I don’t have to tell you how important a good night’s rest is for your health—and you don’t have to tell me how hard it can be to squeeze in those precious hours of shut-eye. But an overbooked schedule may not be the only reason you’re exhausted; the change in seasons could also be to blame. Up to 20 percent of adults may experience mild seasonal affective disorder, which can be caused by a disruption in the body’s natural circadian rhythm triggered by fewer daylight hours in winter, and may lead to disordered sleep patterns, according to a 2013 study in the Journal of Affective Disorders. Another issue: sleep apnea. This condition, which is characterized by pauses in breathing, may worsen in winter because of upper-airway infections (associated with colds) and irritation from indoor-air pollution (which can increase when we shut our windows to seal in heat). But sweet dreams can be yours with a few simple adjustments to your routine. Here’s what to do.
Get a whiff of lavender
My latest trick for deep sleep is using a lavender-scented diffuser in my bedroom. The scent has long been known to have sedative properties, decreasing heart rate and blood pressure. In fact, a Wesleyan University study found that women who sniffed lavender oil before bed experienced, on average, 22 percent more restorative slow-wave sleep.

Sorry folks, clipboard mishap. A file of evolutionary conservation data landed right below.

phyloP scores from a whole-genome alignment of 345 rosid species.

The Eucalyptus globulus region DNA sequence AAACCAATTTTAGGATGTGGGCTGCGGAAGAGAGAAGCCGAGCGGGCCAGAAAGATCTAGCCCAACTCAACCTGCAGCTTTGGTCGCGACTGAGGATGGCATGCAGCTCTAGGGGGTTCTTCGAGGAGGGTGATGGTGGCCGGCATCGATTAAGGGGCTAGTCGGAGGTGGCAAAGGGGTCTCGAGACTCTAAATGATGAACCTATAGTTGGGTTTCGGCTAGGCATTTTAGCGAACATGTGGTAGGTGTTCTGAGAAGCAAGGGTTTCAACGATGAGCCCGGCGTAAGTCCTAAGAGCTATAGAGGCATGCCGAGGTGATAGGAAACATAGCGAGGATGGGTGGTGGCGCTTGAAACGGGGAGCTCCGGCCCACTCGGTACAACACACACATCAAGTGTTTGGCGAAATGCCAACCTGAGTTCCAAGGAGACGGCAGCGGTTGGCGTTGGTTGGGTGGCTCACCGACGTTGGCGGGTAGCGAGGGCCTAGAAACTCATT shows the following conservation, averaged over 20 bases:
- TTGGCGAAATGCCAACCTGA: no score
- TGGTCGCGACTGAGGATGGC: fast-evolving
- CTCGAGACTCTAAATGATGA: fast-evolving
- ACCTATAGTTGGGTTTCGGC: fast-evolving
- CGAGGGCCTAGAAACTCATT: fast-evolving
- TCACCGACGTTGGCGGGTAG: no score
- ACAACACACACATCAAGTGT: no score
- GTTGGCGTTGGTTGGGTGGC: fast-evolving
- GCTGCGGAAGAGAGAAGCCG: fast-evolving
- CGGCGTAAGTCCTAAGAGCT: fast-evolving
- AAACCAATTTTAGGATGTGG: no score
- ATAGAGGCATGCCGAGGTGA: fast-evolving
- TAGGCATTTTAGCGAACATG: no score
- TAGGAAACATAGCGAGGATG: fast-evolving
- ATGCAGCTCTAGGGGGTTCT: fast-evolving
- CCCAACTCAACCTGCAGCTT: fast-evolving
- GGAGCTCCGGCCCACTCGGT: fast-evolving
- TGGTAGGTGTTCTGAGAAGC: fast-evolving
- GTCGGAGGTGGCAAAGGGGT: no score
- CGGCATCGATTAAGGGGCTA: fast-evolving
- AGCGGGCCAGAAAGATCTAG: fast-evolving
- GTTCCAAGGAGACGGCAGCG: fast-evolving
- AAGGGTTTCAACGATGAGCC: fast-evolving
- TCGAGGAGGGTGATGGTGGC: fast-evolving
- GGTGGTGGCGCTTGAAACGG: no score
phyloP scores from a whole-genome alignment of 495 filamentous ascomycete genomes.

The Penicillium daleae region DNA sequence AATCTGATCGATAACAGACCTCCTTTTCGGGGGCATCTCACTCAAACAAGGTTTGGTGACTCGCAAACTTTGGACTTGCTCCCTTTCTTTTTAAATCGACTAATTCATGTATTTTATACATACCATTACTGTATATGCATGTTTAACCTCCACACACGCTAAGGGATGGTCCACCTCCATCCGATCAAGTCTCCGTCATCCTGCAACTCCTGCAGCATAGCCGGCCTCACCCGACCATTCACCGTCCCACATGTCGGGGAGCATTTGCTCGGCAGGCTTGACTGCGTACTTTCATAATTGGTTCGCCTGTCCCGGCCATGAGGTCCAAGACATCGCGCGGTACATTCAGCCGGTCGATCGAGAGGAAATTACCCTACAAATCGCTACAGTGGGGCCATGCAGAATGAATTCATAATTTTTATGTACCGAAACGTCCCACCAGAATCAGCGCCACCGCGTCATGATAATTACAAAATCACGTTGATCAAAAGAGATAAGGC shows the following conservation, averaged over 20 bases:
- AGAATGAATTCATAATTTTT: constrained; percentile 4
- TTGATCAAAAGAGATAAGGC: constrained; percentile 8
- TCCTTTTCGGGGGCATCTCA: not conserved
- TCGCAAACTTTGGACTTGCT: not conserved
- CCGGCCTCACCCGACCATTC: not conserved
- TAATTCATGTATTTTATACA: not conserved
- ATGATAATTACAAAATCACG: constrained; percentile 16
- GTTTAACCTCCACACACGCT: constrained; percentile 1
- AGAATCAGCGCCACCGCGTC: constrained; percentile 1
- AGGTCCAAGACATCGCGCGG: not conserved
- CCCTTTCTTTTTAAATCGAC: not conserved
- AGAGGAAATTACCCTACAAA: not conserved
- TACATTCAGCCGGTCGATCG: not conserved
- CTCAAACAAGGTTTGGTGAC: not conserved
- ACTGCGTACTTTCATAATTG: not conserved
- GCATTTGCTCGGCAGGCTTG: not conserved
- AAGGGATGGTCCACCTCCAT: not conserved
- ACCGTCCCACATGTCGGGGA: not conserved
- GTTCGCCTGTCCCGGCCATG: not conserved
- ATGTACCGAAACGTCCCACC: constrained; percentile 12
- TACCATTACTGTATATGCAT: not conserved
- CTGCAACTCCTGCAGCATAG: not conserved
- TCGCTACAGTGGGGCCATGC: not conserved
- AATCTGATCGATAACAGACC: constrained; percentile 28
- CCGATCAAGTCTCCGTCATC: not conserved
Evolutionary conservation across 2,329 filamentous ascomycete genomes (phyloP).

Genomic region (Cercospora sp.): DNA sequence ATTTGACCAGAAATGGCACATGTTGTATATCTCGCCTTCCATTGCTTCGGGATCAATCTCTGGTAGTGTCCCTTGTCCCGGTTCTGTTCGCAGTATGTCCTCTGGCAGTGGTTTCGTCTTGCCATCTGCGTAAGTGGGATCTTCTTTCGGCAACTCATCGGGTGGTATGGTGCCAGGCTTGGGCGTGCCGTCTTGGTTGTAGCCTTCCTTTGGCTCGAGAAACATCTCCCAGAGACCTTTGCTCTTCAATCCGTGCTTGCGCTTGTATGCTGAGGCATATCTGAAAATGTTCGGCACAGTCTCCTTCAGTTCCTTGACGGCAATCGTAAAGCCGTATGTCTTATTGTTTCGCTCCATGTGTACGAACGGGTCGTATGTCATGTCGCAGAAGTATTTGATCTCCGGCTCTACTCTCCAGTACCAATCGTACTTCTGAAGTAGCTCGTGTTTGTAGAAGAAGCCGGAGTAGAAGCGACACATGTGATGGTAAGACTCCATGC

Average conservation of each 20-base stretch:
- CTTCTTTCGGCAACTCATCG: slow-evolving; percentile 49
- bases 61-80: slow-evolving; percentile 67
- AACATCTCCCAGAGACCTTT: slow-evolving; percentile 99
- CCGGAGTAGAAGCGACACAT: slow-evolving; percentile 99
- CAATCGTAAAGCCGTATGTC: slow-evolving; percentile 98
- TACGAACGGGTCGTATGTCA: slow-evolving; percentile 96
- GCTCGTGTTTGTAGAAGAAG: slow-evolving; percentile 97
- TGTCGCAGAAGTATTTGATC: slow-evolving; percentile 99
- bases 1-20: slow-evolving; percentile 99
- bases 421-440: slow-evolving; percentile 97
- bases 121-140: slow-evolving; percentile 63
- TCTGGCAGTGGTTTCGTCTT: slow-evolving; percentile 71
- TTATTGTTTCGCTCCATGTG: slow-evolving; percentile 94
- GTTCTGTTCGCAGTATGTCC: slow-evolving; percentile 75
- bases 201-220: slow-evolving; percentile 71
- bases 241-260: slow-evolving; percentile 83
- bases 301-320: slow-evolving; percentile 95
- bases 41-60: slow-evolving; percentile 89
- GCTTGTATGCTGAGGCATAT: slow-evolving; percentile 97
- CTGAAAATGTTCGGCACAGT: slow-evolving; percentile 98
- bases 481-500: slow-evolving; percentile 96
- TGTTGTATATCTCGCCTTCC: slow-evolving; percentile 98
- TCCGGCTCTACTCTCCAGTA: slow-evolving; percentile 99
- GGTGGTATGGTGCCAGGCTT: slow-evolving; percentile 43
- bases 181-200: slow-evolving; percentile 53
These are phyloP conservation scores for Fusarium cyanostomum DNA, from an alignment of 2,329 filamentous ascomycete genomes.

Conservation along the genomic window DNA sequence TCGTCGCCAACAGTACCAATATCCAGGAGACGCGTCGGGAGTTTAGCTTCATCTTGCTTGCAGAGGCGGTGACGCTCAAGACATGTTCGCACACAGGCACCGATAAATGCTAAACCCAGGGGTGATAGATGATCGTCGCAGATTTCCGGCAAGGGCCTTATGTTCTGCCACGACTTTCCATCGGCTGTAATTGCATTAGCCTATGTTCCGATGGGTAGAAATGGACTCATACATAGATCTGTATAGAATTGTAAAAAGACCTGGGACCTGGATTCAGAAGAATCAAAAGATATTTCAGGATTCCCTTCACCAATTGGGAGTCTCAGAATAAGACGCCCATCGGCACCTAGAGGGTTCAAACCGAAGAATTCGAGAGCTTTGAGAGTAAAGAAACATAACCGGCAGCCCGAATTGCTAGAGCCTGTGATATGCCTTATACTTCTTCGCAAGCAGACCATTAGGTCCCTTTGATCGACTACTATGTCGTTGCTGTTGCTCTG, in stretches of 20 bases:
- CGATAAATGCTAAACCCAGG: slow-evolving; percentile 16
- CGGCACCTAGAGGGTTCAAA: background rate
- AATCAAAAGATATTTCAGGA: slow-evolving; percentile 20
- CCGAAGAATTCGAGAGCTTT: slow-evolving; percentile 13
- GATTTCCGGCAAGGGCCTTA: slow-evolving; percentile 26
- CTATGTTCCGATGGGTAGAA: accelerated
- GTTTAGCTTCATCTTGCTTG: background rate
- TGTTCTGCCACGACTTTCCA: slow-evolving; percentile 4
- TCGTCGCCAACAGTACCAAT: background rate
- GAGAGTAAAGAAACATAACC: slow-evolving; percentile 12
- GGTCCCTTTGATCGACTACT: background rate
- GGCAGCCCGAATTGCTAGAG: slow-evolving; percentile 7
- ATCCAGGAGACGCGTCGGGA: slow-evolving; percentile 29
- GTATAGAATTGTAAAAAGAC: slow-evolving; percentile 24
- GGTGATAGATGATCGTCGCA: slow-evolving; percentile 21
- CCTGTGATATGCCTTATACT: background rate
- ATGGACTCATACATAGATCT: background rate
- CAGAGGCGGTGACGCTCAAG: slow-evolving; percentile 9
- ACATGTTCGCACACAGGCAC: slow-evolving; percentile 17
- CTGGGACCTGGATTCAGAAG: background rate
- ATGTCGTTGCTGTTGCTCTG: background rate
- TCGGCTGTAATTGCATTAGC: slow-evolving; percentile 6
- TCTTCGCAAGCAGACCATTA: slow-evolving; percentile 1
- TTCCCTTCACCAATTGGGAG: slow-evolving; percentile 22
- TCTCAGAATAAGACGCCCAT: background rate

Break a sweat
Though exercisers and non-exercisers clock about the same amount of sleep each night, according to a 2013 National Sleep Foundation poll, those who worked out rated their sleep as significantly better. Even light exercisers were 43 percent more likely to get a good night’s rest than those who were mostly sedentary.
According to a study in the European Respiratory Journal, people with moderate to severe sleep apnea who followed a Mediterranean diet—high in fruits, vegetables, whole grains, and fish—and walked at least 30 minutes a day for six months experienced roughly 18 fewer episodes of obstructed breathing per hour of REM sleep. Given that excess belly fat increases the risk of sleep apnea, researchers attribute their findings to the decrease in waist circumference that resulted from the regimen.
Check your meds
You already know to avoid caffeine close to bedtime, but some painkillers contain enough of the stimulant to keep you up at night. And certain antidepressants increase the levels of serotonin and norepinephrine—two neurotransmitters that can suppress REM sleep. If you think your prescriptions are affecting your zzz’s, talk to your doctor about alternatives.
Choose your dinner wisely
A small study in The American Journal of Clinical Nutrition found that adding food high on the glycemic index, like rice and potatoes, to your evening meal roughly four hours before bed could help you fall asleep 49 percent faster than a low-GI meal. High-GI foods increase the body’s levels of the sleep-inducing amino acid tryptophan.
What’s the best position?
The winner: On your side!
According to the Better Sleep Council, stomach sleepers are most likely to report restlessness, while some studies have shown that sleep apnea is worse for people who snooze on their back. Research in the Journal of Clinical Sleep Medicine suggests that people who spend 20 to 80 percent of the night on their back could have four fewer events of obstructed breathing per hour by simply rolling onto their side.